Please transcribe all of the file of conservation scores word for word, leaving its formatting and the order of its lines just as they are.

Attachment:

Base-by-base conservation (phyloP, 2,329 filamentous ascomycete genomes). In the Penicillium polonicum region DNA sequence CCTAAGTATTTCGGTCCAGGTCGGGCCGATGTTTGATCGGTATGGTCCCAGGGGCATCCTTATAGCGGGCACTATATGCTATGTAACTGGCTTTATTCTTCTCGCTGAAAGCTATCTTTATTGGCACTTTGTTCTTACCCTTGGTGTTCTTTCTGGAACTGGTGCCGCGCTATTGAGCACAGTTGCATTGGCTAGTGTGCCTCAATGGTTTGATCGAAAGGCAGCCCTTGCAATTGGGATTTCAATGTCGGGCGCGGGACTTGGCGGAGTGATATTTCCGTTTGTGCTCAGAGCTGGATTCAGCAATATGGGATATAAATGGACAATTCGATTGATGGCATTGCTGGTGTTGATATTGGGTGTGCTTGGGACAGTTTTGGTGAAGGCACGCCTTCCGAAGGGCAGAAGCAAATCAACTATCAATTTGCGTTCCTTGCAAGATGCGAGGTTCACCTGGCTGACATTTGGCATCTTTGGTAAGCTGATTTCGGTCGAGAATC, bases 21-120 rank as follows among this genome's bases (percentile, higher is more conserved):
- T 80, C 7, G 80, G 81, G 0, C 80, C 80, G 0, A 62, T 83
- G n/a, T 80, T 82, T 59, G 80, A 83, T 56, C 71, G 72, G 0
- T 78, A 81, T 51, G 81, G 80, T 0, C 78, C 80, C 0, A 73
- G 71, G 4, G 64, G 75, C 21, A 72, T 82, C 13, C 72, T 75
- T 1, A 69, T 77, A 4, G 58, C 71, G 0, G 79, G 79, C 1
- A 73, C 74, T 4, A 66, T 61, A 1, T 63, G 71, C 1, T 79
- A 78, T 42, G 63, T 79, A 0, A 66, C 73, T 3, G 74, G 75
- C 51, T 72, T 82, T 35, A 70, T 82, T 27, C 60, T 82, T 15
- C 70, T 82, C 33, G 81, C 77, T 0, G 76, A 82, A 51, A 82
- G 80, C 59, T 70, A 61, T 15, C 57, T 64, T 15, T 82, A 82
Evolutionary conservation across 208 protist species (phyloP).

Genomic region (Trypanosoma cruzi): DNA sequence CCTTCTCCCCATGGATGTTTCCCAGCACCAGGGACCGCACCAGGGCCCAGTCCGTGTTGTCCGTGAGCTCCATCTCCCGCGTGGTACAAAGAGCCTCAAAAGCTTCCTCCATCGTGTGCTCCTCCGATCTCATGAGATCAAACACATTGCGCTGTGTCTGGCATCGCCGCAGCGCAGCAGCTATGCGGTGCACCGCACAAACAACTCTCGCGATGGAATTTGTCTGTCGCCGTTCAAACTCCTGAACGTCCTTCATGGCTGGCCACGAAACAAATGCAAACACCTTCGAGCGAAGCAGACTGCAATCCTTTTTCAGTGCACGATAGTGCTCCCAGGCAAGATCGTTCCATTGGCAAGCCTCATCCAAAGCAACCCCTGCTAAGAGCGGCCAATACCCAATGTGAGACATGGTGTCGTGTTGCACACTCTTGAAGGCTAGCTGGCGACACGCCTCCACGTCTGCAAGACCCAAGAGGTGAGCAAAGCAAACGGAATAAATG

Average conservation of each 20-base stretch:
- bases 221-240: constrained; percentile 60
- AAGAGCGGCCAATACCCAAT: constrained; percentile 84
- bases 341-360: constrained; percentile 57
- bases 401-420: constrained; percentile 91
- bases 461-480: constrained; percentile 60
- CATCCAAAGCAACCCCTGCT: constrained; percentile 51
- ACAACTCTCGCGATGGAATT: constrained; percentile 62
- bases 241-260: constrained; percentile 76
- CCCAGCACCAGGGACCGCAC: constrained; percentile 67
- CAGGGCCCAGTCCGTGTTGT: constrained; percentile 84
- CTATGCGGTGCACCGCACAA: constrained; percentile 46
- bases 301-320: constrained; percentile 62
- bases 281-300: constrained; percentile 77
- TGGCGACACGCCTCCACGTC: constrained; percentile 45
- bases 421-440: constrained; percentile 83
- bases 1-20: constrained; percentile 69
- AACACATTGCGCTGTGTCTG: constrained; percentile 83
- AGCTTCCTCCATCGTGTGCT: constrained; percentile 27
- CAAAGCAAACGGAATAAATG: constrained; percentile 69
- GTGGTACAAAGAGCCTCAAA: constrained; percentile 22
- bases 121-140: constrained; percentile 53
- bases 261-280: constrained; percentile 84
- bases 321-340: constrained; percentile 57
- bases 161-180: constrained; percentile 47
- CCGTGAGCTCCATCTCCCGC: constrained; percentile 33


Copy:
Base-by-base conservation (phyloP, 2,329 filamentous ascomycete genomes). In the Penicillium polonicum region DNA sequence CCTAAGTATTTCGGTCCAGGTCGGGCCGATGTTTGATCGGTATGGTCCCAGGGGCATCCTTATAGCGGGCACTATATGCTATGTAACTGGCTTTATTCTTCTCGCTGAAAGCTATCTTTATTGGCACTTTGTTCTTACCCTTGGTGTTCTTTCTGGAACTGGTGCCGCGCTATTGAGCACAGTTGCATTGGCTAGTGTGCCTCAATGGTTTGATCGAAAGGCAGCCCTTGCAATTGGGATTTCAATGTCGGGCGCGGGACTTGGCGGAGTGATATTTCCGTTTGTGCTCAGAGCTGGATTCAGCAATATGGGATATAAATGGACAATTCGATTGATGGCATTGCTGGTGTTGATATTGGGTGTGCTTGGGACAGTTTTGGTGAAGGCACGCCTTCCGAAGGGCAGAAGCAAATCAACTATCAATTTGCGTTCCTTGCAAGATGCGAGGTTCACCTGGCTGACATTTGGCATCTTTGGTAAGCTGATTTCGGTCGAGAATC, bases 21-120 rank as follows among this genome's bases (percentile, higher is more conserved):
- T 80, C 7, G 80, G 81, G 0, C 80, C 80, G 0, A 62, T 83
- G n/a, T 80, T 82, T 59, G 80, A 83, T 56, C 71, G 72, G 0
- T 78, A 81, T 51, G 81, G 80, T 0, C 78, C 80, C 0, A 73
- G 71, G 4, G 64, G 75, C 21, A 72, T 82, C 13, C 72, T 75
- T 1, A 69, T 77, A 4, G 58, C 71, G 0, G 79, G 79, C 1
- A 73, C 74, T 4, A 66, T 61, A 1, T 63, G 71, C 1, T 79
- A 78, T 42, G 63, T 79, A 0, A 66, C 73, T 3, G 74, G 75
- C 51, T 72, T 82, T 35, A 70, T 82, T 27, C 60, T 82, T 15
- C 70, T 82, C 33, G 81, C 77, T 0, G 76, A 82, A 51, A 82
- G 80, C 59, T 70, A 61, T 15, C 57, T 64, T 15, T 82, A 82
Evolutionary conservation across 208 protist species (phyloP).

Genomic region (Trypanosoma cruzi): DNA sequence CCTTCTCCCCATGGATGTTTCCCAGCACCAGGGACCGCACCAGGGCCCAGTCCGTGTTGTCCGTGAGCTCCATCTCCCGCGTGGTACAAAGAGCCTCAAAAGCTTCCTCCATCGTGTGCTCCTCCGATCTCATGAGATCAAACACATTGCGCTGTGTCTGGCATCGCCGCAGCGCAGCAGCTATGCGGTGCACCGCACAAACAACTCTCGCGATGGAATTTGTCTGTCGCCGTTCAAACTCCTGAACGTCCTTCATGGCTGGCCACGAAACAAATGCAAACACCTTCGAGCGAAGCAGACTGCAATCCTTTTTCAGTGCACGATAGTGCTCCCAGGCAAGATCGTTCCATTGGCAAGCCTCATCCAAAGCAACCCCTGCTAAGAGCGGCCAATACCCAATGTGAGACATGGTGTCGTGTTGCACACTCTTGAAGGCTAGCTGGCGACACGCCTCCACGTCTGCAAGACCCAAGAGGTGAGCAAAGCAAACGGAATAAATG

Average conservation of each 20-base stretch:
- bases 221-240: constrained; percentile 60
- AAGAGCGGCCAATACCCAAT: constrained; percentile 84
- bases 341-360: constrained; percentile 57
- bases 401-420: constrained; percentile 91
- bases 461-480: constrained; percentile 60
- CATCCAAAGCAACCCCTGCT: constrained; percentile 51
- ACAACTCTCGCGATGGAATT: constrained; percentile 62
- bases 241-260: constrained; percentile 76
- CCCAGCACCAGGGACCGCAC: constrained; percentile 67
- CAGGGCCCAGTCCGTGTTGT: constrained; percentile 84
- CTATGCGGTGCACCGCACAA: constrained; percentile 46
- bases 301-320: constrained; percentile 62
- bases 281-300: constrained; percentile 77
- TGGCGACACGCCTCCACGTC: constrained; percentile 45
- bases 421-440: constrained; percentile 83
- bases 1-20: constrained; percentile 69
- AACACATTGCGCTGTGTCTG: constrained; percentile 83
- AGCTTCCTCCATCGTGTGCT: constrained; percentile 27
- CAAAGCAAACGGAATAAATG: constrained; percentile 69
- GTGGTACAAAGAGCCTCAAA: constrained; percentile 22
- bases 121-140: constrained; percentile 53
- bases 261-280: constrained; percentile 84
- bases 321-340: constrained; percentile 57
- bases 161-180: constrained; percentile 47
- CCGTGAGCTCCATCTCCCGC: constrained; percentile 33